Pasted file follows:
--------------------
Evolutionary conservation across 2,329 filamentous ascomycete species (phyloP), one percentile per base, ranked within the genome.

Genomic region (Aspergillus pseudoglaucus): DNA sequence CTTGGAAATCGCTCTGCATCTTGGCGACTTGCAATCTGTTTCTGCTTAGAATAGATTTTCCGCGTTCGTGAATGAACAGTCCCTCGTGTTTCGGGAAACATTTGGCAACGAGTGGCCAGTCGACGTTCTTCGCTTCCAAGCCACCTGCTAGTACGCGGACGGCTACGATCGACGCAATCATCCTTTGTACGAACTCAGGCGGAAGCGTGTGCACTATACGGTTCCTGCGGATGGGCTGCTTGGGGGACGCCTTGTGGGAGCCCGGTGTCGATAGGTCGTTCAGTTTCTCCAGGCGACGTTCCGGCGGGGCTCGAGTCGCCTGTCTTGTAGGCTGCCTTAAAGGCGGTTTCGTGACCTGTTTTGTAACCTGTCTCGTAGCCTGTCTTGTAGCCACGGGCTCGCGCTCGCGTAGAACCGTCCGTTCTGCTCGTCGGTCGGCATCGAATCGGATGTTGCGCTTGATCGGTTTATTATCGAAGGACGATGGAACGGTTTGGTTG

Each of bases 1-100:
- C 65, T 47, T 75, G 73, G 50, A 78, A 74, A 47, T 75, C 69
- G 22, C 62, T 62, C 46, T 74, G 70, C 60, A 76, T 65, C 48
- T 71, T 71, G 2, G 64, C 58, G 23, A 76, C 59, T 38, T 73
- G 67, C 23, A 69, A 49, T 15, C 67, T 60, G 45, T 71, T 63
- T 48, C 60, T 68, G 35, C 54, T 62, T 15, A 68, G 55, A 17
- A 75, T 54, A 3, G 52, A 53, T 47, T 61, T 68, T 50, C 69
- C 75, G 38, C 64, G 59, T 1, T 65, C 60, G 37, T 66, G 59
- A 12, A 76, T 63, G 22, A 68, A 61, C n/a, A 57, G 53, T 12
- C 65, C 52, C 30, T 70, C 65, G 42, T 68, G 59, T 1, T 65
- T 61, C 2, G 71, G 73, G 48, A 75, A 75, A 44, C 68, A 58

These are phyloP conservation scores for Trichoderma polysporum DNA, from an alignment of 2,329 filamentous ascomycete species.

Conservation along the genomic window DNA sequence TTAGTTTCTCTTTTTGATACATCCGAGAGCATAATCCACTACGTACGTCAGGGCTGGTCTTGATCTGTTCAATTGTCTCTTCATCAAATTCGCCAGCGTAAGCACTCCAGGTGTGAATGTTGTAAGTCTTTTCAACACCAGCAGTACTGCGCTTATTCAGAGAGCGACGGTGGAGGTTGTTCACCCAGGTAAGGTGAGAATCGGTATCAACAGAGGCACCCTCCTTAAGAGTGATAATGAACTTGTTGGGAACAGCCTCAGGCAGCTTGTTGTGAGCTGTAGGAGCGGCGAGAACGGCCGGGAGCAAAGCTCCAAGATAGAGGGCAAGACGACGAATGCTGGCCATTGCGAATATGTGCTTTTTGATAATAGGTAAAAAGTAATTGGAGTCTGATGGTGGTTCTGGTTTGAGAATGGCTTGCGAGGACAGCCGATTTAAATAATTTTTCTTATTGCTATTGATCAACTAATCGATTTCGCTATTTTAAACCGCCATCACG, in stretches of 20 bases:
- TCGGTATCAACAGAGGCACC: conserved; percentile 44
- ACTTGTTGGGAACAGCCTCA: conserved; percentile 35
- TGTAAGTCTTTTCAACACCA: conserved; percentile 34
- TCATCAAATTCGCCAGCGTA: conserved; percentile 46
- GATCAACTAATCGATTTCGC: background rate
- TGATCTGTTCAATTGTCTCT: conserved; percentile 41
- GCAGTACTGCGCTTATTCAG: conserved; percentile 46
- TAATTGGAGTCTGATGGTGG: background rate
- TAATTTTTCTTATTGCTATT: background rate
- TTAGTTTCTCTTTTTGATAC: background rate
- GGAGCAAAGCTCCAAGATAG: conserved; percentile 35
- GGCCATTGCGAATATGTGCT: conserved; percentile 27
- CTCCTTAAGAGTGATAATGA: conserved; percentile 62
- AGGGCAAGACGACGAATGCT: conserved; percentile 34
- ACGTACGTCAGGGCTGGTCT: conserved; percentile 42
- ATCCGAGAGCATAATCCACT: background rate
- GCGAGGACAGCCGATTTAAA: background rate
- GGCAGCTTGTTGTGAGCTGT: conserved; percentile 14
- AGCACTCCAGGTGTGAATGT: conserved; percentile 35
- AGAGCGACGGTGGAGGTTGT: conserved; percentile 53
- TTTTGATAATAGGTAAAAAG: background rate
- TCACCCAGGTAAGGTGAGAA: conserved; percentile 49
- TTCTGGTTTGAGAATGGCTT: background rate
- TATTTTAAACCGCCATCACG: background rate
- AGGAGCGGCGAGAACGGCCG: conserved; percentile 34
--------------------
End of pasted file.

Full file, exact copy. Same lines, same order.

Evolutionary conservation across 2,329 filamentous ascomycete species (phyloP), one percentile per base, ranked within the genome.

Genomic region (Aspergillus pseudoglaucus): DNA sequence CTTGGAAATCGCTCTGCATCTTGGCGACTTGCAATCTGTTTCTGCTTAGAATAGATTTTCCGCGTTCGTGAATGAACAGTCCCTCGTGTTTCGGGAAACATTTGGCAACGAGTGGCCAGTCGACGTTCTTCGCTTCCAAGCCACCTGCTAGTACGCGGACGGCTACGATCGACGCAATCATCCTTTGTACGAACTCAGGCGGAAGCGTGTGCACTATACGGTTCCTGCGGATGGGCTGCTTGGGGGACGCCTTGTGGGAGCCCGGTGTCGATAGGTCGTTCAGTTTCTCCAGGCGACGTTCCGGCGGGGCTCGAGTCGCCTGTCTTGTAGGCTGCCTTAAAGGCGGTTTCGTGACCTGTTTTGTAACCTGTCTCGTAGCCTGTCTTGTAGCCACGGGCTCGCGCTCGCGTAGAACCGTCCGTTCTGCTCGTCGGTCGGCATCGAATCGGATGTTGCGCTTGATCGGTTTATTATCGAAGGACGATGGAACGGTTTGGTTG

Each of bases 1-100:
- C 65, T 47, T 75, G 73, G 50, A 78, A 74, A 47, T 75, C 69
- G 22, C 62, T 62, C 46, T 74, G 70, C 60, A 76, T 65, C 48
- T 71, T 71, G 2, G 64, C 58, G 23, A 76, C 59, T 38, T 73
- G 67, C 23, A 69, A 49, T 15, C 67, T 60, G 45, T 71, T 63
- T 48, C 60, T 68, G 35, C 54, T 62, T 15, A 68, G 55, A 17
- A 75, T 54, A 3, G 52, A 53, T 47, T 61, T 68, T 50, C 69
- C 75, G 38, C 64, G 59, T 1, T 65, C 60, G 37, T 66, G 59
- A 12, A 76, T 63, G 22, A 68, A 61, C n/a, A 57, G 53, T 12
- C 65, C 52, C 30, T 70, C 65, G 42, T 68, G 59, T 1, T 65
- T 61, C 2, G 71, G 73, G 48, A 75, A 75, A 44, C 68, A 58

These are phyloP conservation scores for Trichoderma polysporum DNA, from an alignment of 2,329 filamentous ascomycete species.

Conservation along the genomic window DNA sequence TTAGTTTCTCTTTTTGATACATCCGAGAGCATAATCCACTACGTACGTCAGGGCTGGTCTTGATCTGTTCAATTGTCTCTTCATCAAATTCGCCAGCGTAAGCACTCCAGGTGTGAATGTTGTAAGTCTTTTCAACACCAGCAGTACTGCGCTTATTCAGAGAGCGACGGTGGAGGTTGTTCACCCAGGTAAGGTGAGAATCGGTATCAACAGAGGCACCCTCCTTAAGAGTGATAATGAACTTGTTGGGAACAGCCTCAGGCAGCTTGTTGTGAGCTGTAGGAGCGGCGAGAACGGCCGGGAGCAAAGCTCCAAGATAGAGGGCAAGACGACGAATGCTGGCCATTGCGAATATGTGCTTTTTGATAATAGGTAAAAAGTAATTGGAGTCTGATGGTGGTTCTGGTTTGAGAATGGCTTGCGAGGACAGCCGATTTAAATAATTTTTCTTATTGCTATTGATCAACTAATCGATTTCGCTATTTTAAACCGCCATCACG, in stretches of 20 bases:
- TCGGTATCAACAGAGGCACC: conserved; percentile 44
- ACTTGTTGGGAACAGCCTCA: conserved; percentile 35
- TGTAAGTCTTTTCAACACCA: conserved; percentile 34
- TCATCAAATTCGCCAGCGTA: conserved; percentile 46
- GATCAACTAATCGATTTCGC: background rate
- TGATCTGTTCAATTGTCTCT: conserved; percentile 41
- GCAGTACTGCGCTTATTCAG: conserved; percentile 46
- TAATTGGAGTCTGATGGTGG: background rate
- TAATTTTTCTTATTGCTATT: background rate
- TTAGTTTCTCTTTTTGATAC: background rate
- GGAGCAAAGCTCCAAGATAG: conserved; percentile 35
- GGCCATTGCGAATATGTGCT: conserved; percentile 27
- CTCCTTAAGAGTGATAATGA: conserved; percentile 62
- AGGGCAAGACGACGAATGCT: conserved; percentile 34
- ACGTACGTCAGGGCTGGTCT: conserved; percentile 42
- ATCCGAGAGCATAATCCACT: background rate
- GCGAGGACAGCCGATTTAAA: background rate
- GGCAGCTTGTTGTGAGCTGT: conserved; percentile 14
- AGCACTCCAGGTGTGAATGT: conserved; percentile 35
- AGAGCGACGGTGGAGGTTGT: conserved; percentile 53
- TTTTGATAATAGGTAAAAAG: background rate
- TCACCCAGGTAAGGTGAGAA: conserved; percentile 49
- TTCTGGTTTGAGAATGGCTT: background rate
- TATTTTAAACCGCCATCACG: background rate
- AGGAGCGGCGAGAACGGCCG: conserved; percentile 34